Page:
Carried on a swell of nostalgia we corresponded for a few highly charged days. I can’t remember if I made up the bed in the morning, but I remembered that his birthday is April 12th.
“It has been very nice catching up with you, Ellie,” he wrote, using a nickname I discarded along with my poodle skirt, “Please keep in touch … and I never remember you having braces.”
I searched for a particularly flattering photo of myself, taken not too long before, with my husband and two granddaughters, and I sent it to him.
His response: “Boy do you look like your mom!”
Yes. I know.
That night I thought, we only live on in the memories of those who knew us. One day, we will be gone. It is nice to be remembered. I may have morphed into my mother and maybe I need glasses to read anything, and my most frequent response to a question is, “What?” and maybe I can’t open a seltzer bottle without a wrench, but somewhere, someone remembers me when I was sixteen and radiant and nubile. There are only a few people left who can do that.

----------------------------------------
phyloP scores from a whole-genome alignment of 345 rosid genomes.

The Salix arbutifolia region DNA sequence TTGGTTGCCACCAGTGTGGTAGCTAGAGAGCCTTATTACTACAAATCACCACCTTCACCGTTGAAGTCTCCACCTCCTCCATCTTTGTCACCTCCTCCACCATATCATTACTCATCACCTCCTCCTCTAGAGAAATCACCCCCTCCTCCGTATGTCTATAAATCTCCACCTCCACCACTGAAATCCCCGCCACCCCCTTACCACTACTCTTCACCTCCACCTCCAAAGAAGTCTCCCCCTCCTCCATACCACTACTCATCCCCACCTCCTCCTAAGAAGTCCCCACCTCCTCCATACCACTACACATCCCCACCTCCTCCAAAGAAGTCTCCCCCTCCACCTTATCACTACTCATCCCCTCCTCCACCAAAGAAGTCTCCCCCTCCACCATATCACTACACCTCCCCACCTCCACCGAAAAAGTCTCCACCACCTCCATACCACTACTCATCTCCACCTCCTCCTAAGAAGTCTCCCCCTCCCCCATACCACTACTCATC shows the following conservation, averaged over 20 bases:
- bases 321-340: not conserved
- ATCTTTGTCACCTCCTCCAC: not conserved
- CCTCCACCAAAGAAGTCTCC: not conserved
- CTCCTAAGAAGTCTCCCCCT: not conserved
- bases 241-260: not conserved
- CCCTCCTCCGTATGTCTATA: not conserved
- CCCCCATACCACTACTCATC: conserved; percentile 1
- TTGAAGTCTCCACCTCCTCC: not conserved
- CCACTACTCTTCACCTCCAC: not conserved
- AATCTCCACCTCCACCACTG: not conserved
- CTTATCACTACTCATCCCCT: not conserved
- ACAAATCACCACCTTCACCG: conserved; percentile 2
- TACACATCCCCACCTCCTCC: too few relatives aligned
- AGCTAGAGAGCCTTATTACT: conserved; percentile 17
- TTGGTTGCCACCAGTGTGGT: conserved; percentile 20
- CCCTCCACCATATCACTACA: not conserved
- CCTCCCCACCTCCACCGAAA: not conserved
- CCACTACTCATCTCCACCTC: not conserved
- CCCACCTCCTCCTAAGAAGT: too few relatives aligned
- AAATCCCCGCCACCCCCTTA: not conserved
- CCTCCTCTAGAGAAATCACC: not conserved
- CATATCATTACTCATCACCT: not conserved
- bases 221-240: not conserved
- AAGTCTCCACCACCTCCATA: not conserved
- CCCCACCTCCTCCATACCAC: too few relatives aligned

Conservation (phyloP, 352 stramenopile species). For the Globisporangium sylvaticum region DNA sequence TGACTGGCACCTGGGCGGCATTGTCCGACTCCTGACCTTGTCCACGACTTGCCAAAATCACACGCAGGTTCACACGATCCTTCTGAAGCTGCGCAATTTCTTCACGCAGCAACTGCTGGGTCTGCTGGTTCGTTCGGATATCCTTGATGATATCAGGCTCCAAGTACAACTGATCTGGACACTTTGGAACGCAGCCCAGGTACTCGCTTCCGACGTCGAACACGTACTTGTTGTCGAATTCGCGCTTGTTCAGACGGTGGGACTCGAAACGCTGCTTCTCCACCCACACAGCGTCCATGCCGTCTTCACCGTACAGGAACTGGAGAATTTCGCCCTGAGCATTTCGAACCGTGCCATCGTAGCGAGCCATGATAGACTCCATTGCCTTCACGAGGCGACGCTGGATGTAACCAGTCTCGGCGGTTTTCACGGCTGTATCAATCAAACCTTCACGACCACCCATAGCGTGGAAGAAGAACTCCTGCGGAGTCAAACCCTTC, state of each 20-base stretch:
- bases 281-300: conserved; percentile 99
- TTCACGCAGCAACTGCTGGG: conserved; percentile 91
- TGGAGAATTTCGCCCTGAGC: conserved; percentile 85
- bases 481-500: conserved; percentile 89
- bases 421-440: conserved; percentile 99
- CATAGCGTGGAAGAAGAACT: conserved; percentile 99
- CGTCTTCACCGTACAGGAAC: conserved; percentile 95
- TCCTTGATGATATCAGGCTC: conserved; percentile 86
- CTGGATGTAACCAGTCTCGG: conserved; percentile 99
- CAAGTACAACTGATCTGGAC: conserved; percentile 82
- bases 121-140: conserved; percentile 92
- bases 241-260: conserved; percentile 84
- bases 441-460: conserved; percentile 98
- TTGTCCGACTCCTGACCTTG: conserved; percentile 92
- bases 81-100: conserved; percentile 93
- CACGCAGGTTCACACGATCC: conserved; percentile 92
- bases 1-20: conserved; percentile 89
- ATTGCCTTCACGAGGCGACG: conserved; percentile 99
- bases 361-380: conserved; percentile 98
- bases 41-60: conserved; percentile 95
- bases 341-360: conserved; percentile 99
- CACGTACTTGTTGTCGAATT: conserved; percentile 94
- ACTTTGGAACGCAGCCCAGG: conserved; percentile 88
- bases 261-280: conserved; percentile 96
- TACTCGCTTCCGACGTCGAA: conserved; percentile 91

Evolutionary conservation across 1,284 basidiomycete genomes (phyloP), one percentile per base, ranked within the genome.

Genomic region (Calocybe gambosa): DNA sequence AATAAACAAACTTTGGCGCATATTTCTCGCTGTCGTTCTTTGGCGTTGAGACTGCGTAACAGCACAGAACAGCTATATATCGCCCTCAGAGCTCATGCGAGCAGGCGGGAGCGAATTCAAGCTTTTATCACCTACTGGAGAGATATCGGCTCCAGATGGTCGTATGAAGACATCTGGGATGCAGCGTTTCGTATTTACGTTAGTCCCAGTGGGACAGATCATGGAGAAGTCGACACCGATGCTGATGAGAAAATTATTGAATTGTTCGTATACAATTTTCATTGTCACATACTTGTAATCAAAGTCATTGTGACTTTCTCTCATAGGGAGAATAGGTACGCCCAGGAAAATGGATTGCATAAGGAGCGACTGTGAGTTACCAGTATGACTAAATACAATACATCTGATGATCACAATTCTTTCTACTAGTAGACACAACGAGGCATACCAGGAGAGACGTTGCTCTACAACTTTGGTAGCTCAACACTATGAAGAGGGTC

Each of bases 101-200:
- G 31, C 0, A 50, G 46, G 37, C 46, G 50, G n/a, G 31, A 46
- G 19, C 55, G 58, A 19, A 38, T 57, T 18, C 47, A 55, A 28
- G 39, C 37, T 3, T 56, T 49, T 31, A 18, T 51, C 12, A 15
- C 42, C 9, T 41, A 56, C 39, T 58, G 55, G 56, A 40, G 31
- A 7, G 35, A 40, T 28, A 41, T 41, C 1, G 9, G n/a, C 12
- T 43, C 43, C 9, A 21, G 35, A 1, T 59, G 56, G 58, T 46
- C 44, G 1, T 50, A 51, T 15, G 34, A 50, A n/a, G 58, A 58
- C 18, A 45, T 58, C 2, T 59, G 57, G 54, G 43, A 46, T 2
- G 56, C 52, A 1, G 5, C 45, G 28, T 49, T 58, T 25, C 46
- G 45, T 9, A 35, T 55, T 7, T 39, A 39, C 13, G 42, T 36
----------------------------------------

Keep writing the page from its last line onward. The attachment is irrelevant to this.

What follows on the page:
And getting fewer every year. I listen to my husband’s steady breathing beside me and I know for certain that I love him more than anything in this world.
So now what? Do I see him? I’m not sure. Life has taken us in very different directions. We are nowhere near the two people who sat on that park bench, so close that we couldn’t bear to be parted. We were, of course, very young. But it is jolting to me to realize how powerful those emotions are, even when you are only sixteen. As a professional actress, I make my habitual mental note to keep this in mind if I ever play Juliet. And then I realize that the chances of that happening are slim.